The UNICEF’s “Pigotta Project” (Rag Doll Project)

Chiara Morucci (July 16, 2013)
Interview with Maria Luisa Blasi, “Pigotta” project manager of the Provincial Committee of UNICEF Perugia, Italy. Blasi explained to us the aim of the project she is supervising: “Progetto Pigotta.”


Since its creation by the United Nations General Assembly on December 11, 1946,UNICEF has been working to provide  long-term humanitarian and developmental assistance to children and mothers  in developing countries, bringing emergency food, educational and healthcare services.

UNICEF operates through its National Committees located in 36 [industrialized] countries worldwide, each established as an independent local  non-governmental organization

In Italy, the headquarters of the Italian UNICEF Commitee is in Rome, however it operates in the National territory through its Regional Committees (20) and Provincial Committees (104), the Commitee of UNICEF Perugia is one of them. 

i-italy had the occasion to interview Maria Luisa Blasi, “Pigotta” project manager of the Provincial Committee of UNICEF Perugia, Italy. Blasi explained to us the aim of the project she is supervising in Perugia:  “Progetto Pigotta” (Pigotta Project).

The word “Pigotta” comes from the Lombardy region  dialect and it means “a rag doll,”otherwise called in the Italian language as “bambola di pezza.” Blasi explained to i-Italy: “Every Region of Italy calls rag dolls by a different nickname, in Lombardy as I mentioned before it is called “pigotta,” in  Perugia  the “buccia,” in Rome the “pupazza.” Every name comes from a local tradition. ”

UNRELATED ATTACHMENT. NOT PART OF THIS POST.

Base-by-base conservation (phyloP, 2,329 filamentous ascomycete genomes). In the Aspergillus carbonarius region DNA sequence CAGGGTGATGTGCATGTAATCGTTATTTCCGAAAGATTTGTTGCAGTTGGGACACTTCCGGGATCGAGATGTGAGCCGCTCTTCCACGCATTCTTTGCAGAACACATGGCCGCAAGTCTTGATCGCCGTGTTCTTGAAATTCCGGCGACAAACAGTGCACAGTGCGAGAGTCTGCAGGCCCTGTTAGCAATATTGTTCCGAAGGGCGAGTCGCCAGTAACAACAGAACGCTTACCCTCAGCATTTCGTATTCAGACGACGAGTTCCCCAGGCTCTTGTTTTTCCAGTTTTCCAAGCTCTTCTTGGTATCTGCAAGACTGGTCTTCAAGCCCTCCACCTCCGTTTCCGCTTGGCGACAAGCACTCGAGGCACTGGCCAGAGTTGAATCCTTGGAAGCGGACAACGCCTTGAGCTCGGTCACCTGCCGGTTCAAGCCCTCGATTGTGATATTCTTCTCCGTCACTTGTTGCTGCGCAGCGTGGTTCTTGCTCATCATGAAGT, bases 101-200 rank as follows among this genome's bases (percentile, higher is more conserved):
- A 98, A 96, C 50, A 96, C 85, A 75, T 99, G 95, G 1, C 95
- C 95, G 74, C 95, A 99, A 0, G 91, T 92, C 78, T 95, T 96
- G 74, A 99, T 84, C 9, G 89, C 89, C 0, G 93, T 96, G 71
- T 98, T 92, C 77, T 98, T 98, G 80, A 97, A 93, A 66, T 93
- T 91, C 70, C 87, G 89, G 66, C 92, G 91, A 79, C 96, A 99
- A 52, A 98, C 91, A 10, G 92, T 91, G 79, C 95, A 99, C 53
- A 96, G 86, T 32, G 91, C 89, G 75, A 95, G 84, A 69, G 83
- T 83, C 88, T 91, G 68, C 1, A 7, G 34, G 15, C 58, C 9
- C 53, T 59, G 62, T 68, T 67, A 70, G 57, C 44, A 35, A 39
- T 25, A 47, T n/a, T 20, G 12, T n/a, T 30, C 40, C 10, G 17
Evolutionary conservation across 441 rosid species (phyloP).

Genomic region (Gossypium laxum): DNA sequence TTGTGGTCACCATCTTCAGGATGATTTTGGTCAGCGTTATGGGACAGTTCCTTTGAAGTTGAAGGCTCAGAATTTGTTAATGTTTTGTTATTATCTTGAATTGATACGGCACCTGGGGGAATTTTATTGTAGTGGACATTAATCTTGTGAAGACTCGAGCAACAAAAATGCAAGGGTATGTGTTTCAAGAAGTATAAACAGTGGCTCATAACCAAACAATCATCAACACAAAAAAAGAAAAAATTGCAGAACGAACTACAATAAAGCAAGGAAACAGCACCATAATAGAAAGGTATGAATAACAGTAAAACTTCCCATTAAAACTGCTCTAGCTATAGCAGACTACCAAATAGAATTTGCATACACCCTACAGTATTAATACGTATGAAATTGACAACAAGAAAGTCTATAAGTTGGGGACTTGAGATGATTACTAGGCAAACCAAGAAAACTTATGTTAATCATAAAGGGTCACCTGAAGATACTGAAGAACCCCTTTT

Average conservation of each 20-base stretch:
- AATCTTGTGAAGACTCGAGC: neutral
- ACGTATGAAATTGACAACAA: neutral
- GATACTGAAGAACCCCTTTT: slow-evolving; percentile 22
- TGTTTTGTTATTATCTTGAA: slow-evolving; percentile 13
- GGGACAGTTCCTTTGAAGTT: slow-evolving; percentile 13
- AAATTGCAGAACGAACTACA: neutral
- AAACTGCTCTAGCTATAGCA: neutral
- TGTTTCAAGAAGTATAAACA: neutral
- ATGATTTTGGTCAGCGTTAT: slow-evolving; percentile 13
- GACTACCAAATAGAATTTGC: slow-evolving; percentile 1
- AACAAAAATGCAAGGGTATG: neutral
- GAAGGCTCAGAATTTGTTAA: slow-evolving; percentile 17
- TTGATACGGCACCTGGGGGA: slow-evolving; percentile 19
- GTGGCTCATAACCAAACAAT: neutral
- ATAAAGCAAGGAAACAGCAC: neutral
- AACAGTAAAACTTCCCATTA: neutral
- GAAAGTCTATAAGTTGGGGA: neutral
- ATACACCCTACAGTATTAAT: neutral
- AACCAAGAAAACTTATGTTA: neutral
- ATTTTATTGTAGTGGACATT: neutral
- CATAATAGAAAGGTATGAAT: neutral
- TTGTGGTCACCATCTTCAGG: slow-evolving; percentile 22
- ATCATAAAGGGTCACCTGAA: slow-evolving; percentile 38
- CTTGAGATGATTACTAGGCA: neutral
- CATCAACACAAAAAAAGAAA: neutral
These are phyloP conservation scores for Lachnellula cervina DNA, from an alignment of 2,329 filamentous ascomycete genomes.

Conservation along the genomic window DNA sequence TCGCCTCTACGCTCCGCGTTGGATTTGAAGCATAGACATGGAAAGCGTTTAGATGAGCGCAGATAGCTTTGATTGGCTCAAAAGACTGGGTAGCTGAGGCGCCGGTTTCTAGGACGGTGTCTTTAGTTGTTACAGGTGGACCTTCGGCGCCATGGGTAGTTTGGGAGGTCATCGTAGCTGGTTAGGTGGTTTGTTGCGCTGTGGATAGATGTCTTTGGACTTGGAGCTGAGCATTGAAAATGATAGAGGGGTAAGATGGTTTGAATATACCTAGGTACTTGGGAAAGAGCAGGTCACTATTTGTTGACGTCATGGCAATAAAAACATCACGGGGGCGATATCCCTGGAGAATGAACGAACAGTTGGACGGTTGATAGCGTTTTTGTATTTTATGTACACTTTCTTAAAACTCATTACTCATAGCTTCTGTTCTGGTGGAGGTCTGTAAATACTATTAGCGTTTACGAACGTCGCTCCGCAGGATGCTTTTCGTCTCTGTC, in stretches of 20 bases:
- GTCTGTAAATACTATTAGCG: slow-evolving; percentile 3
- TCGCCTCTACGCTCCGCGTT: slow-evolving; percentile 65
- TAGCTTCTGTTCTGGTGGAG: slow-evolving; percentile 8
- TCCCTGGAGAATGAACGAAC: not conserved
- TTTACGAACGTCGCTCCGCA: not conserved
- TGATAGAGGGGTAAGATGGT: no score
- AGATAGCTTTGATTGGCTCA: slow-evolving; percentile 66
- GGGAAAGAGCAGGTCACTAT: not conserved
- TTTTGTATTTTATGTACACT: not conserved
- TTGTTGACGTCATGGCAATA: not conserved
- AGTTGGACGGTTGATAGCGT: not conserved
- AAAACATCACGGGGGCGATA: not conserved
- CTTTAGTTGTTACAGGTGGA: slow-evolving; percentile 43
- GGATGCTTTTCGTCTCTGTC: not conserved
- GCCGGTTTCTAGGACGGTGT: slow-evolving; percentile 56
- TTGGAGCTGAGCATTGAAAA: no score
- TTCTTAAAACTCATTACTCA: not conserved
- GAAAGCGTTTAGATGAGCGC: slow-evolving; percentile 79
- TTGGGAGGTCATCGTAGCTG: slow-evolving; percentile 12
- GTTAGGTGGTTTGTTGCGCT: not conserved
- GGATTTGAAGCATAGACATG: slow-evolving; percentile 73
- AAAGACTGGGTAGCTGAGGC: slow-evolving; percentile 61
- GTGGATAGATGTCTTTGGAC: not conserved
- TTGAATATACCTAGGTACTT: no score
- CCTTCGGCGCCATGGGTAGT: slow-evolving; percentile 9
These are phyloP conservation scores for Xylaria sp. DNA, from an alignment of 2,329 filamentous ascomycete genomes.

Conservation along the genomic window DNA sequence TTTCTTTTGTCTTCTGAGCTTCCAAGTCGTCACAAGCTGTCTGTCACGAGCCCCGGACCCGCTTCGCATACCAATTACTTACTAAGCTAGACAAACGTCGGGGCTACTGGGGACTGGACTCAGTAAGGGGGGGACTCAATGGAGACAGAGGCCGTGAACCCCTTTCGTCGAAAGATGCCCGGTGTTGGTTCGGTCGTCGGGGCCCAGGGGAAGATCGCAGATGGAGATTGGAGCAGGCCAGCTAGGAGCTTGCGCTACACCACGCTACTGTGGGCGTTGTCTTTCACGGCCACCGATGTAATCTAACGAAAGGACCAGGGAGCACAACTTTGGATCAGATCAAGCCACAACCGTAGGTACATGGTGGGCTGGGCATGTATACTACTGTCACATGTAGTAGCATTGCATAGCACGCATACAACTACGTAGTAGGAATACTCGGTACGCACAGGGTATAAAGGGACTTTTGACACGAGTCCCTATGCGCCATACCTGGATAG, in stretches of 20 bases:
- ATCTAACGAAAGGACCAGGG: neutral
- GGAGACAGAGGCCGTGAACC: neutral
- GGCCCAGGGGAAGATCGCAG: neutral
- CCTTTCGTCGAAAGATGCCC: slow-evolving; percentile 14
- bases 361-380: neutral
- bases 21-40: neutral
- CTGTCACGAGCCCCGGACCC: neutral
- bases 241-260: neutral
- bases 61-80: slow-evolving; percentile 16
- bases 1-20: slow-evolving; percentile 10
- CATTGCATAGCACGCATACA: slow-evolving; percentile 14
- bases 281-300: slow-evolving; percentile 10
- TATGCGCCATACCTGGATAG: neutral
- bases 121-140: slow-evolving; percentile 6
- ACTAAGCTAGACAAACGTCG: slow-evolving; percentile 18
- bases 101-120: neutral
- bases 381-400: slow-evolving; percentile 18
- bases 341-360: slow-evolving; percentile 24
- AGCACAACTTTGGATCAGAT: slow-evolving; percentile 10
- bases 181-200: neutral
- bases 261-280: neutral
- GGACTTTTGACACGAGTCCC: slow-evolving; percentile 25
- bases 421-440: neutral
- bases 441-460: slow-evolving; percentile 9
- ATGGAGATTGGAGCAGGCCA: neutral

The  Pigotta Project was created by Jo Garceau. Garceau is an American painter from Massachussets, she has been a volunteer for UNICEF since 1986, and resides in Cinisello Balsamo, Province of Milan, since 1961. After years of collaboration with the UNICEF Regional Committee Lombardy, in 1988 she decided to start a project in Italy, that connected her to her childhood, and it is the project “Rag Doll.” Garceau named the doll using the Lombardian dialect nickname of “Pigotta” and called the project “Progetto Pigotta”(Pigotta Project).

“The Pigotta Project’s objective is to create rag dolls in schools with the collaboration of grandparents, mothers and dads with the intent to do a research on old local traditions of Italian  regions and of other countries in the world. However, at our Committee in Perugia the “Pigotta Project” is open not only to schools of any level, but also to University students, foreign visitors, courses for continuing education (Università della terza età), socio-cultural centers and private citizens who want to support the project.